Át Paisley, Mr. William M'Farlane, otliis mind was rather encouraged, not opstudent in divinity. He was the son of posed; and he continued steady at all pe. Daniel 1.l*Farlane, distilier, of Paisley, and riods to the impressions at first received, vas born 1411 February, 1791. After two never having been known to express a. ytars'attendance en ali English teacher, he wish for any other profession. He was reentered the grammar school of Paisley, served and retired in his habits, but his and under the alle Instructions of that emi- varied literature, anel acute observation, neni teacher Jr. John Pedie, made great while in company, gave him great readiness anti rapid classical acquirements; for he in discovering characters, and advantages was pronounced tilly qualified to be sent in argument. It was not easy to evade to the university a year sooner than usual. the force or ingenuity of his remarks ; Even at this period he discovered a matı- and his sententions mode of speaking, with rity of jueguent beyond his years. The a full distinct enuciation, rendered his approbation Bestowed by the various pro- conversation peculiarly agreeable. He fessors, and the unitorm einence which he thus gained upon the regard of those to attaines, in the studies to which his atten- wlion he was known; the impression le tion was directed, proved that he was not made was favourable and lasting. His aim prematurely brried to that sommary. was utility anci ornament, and he secured He contined to prosecute his studies in the esteem and friendship of all to whom Giasgow, for six sessions, devoting that he was introduced. The valuable circle of period to the classics, polite literature, ma acquaintance which he formed in Edinthematics, and astronomy. his dilluc!ice burgh, will long esteem his worth, and was unremitting, having sever been a day regret his loss. Many to whom he was perahsent, from the line of his entering the sonally unknown, but to whom an honest grammar school; and he engaged in no fanie had carried a favourable report, study without acquiring a competent have sympathised in his fate; and, to use knowledge of it before he desister tioni the language of one, who had for him nearly the pursnit. The usual amusements of a paterual regard, he has been far heard youth did not attract his notice, or em. of, for his period of life; and wherever his ploy his tine, for he would be seen walk- name was mentioned, it was spoken of with ing thoughtfully alone, while those of his respect. But this promising prospect of years were basily engaged in pay; and, respectability and usefulness, was to be as he cultivatest the intimacy of but few, overcast, for in the spring of 1813, he was his time was not spent, or lost, by the in- severely attacked with congh, and stricture terruption of the frivolous or the vain. in the chest. He had been for nearly The practice of calling forth exertion, and twelve years, less or more, subject to rewarding merit by an annual exhibition cough and mucous discharge from the of prizes, landably obtains in the Univer- bronchia, with occasional spitting of blood. sity of Glasgow; and to him who considers The pulse liad been quicker than usual for the necessity of stimulating the human many years, and he felt a considerable de mind by hores, and hearing it forward to gree of breathlessness for some months. honourable distinction, this regulation of The seeds of phthisis were in the labit, the that learned body will appear peculiarly hanefiil fruit might have been prognostisalntary. The love of praise, or desire of cater by a skilful observer, and it required superiority, excited the subject of this me- Ônly time and coll exposure, to bring the moir to put forthlais energy. He obtained complaint to maturity. He was accus. in each class, the first prize given for ge- tomed to dress too thin, and the chilly neral meit, and of such prizes as were state of body, that is intended to give us allotted for the best essays : he gained one warning ofapproaching or commenced danor two yearly, so that lie regularly carried ger, was suffered to proceed. This insæfhome, at the end of the session, iwo or ficient protection from clothing, has cost more of these pledges of success. The merits nmltitudes their health and lives; and it is of souie of his performances procured the unfortunate, that when we are put in the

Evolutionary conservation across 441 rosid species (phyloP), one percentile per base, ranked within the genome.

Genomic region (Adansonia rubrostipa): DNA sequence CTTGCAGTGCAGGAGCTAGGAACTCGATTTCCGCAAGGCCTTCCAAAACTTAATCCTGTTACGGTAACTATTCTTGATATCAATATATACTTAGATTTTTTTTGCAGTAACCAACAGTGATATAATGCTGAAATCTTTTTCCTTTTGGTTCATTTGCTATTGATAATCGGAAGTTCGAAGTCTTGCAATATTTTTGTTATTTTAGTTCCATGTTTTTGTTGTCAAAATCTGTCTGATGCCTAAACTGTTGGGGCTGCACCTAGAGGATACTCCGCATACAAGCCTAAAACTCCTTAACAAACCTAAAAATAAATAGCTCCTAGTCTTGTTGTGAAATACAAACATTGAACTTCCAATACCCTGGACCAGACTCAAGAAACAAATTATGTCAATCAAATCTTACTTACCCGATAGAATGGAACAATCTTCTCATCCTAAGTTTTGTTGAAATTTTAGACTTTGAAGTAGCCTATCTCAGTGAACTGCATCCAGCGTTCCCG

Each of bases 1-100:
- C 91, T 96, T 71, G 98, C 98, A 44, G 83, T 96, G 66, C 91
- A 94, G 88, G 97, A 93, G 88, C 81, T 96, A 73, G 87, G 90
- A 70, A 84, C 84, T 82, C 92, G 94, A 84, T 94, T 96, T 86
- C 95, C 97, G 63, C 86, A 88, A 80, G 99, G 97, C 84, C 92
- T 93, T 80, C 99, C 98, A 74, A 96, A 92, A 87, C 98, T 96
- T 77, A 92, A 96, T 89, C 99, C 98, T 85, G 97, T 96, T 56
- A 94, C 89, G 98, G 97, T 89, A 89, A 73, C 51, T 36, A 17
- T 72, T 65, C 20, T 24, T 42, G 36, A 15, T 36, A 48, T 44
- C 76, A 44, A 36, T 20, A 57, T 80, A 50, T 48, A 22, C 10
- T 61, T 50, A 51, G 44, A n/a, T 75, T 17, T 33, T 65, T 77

way of making attainments in the most approaching the Suffolk coast, the weather, elegant pursuits, so little regard is paid to which had for same time been tempestuous, the preservation of health, wiikout which become so much more so, that it was not no pleasure can be relished, and all accom- thought prudent to aitenipt lan:iing; the plislıments are vain. Cur feelings incul. messenger, howeve:', appeai cu so anxi. us to cate the necessity of attending to comicit be put on skore, in:? sa strong represented able clothing, but these feelings are iin the consellerir? (rankis, !. Kenheeded, or if they excite a momentary no sedy volunteercl, wo w Xk2, to put ou tice, obtain not due attention. It is vir bi. Casi??"; tha sirere the stumintimught effeminate to have recourse to a creased, and à t1?<??ous sea havia greater load of dress, to ward off the evil. Lorne awdy the radiler of the boat and The inconveniency is therefc re submitted left ber caite quisiera easle, in another to, and hence the calamity from consump momcut Waiares ry, Cuerverband. Mr. tive complaints, which spread so extensive- kenely, being an exccitent stier, ly in this island, strip so many fanilies of stmele lo strengta wes exhausieci, their fairest hopes, their promised sapports, when he suuk; 2001 às 1:0 vaihe: bad envolving then-in tears and vain regrets. caimed a little, kes wedi out, and he IRELAND.